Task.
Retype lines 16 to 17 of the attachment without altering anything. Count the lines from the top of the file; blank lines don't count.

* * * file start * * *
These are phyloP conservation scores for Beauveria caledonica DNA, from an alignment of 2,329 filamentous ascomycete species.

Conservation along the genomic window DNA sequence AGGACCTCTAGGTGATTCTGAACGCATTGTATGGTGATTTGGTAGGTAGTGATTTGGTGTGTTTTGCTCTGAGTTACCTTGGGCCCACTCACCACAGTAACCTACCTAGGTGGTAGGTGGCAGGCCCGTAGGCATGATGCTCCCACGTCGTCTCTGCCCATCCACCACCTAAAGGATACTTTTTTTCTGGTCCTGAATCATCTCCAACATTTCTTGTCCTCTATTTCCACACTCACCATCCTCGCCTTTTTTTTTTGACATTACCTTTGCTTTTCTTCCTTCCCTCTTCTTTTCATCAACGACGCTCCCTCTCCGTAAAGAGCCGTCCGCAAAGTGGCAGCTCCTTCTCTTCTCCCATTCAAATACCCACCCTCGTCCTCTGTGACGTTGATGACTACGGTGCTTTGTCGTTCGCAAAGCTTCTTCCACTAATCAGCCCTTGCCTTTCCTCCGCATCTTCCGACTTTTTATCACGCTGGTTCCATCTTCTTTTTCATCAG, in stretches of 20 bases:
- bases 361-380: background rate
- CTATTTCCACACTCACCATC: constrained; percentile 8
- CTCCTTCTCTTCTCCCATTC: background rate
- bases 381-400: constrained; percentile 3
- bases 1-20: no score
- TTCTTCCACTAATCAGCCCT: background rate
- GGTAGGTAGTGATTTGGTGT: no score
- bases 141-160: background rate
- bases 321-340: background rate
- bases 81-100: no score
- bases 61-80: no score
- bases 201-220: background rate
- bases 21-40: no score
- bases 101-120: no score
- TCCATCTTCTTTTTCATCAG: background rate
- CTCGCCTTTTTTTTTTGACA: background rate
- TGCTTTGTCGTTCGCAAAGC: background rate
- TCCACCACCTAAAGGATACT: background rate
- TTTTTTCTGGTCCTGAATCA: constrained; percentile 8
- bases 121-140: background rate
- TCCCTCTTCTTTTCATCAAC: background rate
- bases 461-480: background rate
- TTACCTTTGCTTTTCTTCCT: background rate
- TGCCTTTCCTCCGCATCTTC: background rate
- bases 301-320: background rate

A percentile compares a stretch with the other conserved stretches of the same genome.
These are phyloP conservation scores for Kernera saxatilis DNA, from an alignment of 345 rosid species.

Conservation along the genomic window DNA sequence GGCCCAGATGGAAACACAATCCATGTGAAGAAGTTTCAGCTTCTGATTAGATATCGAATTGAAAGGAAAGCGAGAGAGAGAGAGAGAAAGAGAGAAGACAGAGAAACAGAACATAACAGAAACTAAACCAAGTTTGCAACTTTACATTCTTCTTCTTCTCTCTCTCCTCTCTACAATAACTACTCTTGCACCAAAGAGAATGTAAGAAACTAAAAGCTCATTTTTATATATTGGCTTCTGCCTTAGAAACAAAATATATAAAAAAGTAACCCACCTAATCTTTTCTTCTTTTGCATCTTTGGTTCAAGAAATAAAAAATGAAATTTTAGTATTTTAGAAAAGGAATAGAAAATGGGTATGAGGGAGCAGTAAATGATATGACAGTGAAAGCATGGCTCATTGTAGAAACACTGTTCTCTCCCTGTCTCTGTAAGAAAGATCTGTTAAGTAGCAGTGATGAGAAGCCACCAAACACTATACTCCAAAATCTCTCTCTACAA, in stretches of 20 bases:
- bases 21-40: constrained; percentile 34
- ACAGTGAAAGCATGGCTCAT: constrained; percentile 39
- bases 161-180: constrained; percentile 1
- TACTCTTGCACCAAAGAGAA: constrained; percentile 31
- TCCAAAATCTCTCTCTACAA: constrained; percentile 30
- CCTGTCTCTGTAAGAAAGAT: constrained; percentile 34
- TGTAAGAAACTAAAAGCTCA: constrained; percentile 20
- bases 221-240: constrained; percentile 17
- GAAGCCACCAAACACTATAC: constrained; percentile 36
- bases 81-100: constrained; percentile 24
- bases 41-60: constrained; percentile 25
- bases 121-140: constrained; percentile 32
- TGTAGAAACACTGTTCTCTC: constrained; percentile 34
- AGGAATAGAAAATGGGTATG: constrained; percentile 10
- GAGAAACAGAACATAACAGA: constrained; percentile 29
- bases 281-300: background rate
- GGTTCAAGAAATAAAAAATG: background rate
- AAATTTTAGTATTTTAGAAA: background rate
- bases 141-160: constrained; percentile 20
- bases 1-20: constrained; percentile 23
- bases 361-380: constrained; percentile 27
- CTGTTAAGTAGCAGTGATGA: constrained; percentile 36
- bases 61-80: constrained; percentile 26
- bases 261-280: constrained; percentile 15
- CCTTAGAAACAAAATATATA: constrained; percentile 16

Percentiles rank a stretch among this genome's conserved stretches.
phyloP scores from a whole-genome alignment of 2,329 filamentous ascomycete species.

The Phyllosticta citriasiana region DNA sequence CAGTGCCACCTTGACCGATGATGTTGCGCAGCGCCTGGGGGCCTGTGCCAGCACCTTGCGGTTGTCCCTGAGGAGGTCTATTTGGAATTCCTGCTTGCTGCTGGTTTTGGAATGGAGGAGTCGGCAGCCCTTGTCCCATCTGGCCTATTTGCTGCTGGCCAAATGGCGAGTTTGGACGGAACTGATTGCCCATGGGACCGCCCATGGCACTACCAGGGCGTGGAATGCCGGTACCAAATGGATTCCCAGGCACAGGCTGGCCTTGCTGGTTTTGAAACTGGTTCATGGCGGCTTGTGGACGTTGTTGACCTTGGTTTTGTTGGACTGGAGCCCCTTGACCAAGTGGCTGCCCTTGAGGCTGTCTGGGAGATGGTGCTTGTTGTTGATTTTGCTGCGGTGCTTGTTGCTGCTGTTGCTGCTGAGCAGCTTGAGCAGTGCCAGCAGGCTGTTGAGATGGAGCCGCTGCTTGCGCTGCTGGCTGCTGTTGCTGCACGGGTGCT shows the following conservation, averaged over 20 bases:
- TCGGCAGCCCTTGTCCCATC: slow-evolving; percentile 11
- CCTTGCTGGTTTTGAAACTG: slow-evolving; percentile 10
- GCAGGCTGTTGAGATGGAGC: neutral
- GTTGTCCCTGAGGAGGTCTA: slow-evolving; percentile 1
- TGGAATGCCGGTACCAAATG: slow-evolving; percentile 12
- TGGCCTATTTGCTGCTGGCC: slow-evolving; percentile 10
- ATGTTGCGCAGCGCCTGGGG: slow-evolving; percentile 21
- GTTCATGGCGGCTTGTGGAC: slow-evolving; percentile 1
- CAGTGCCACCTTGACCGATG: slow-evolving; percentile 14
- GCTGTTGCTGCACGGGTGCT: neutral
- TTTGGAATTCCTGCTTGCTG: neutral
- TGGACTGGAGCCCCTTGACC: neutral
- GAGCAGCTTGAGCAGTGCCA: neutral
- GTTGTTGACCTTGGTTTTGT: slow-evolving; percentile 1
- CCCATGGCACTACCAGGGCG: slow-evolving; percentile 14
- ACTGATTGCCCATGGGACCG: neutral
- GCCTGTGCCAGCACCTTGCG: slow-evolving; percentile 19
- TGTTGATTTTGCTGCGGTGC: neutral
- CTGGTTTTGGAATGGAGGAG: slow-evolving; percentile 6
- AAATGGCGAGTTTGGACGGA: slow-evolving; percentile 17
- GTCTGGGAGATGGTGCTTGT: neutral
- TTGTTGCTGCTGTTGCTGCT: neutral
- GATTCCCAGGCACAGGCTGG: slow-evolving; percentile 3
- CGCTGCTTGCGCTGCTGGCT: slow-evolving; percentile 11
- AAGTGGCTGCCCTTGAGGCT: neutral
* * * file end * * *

- bases 101-120: no score
- TCCATCTTCTTTTTCATCAG: background rate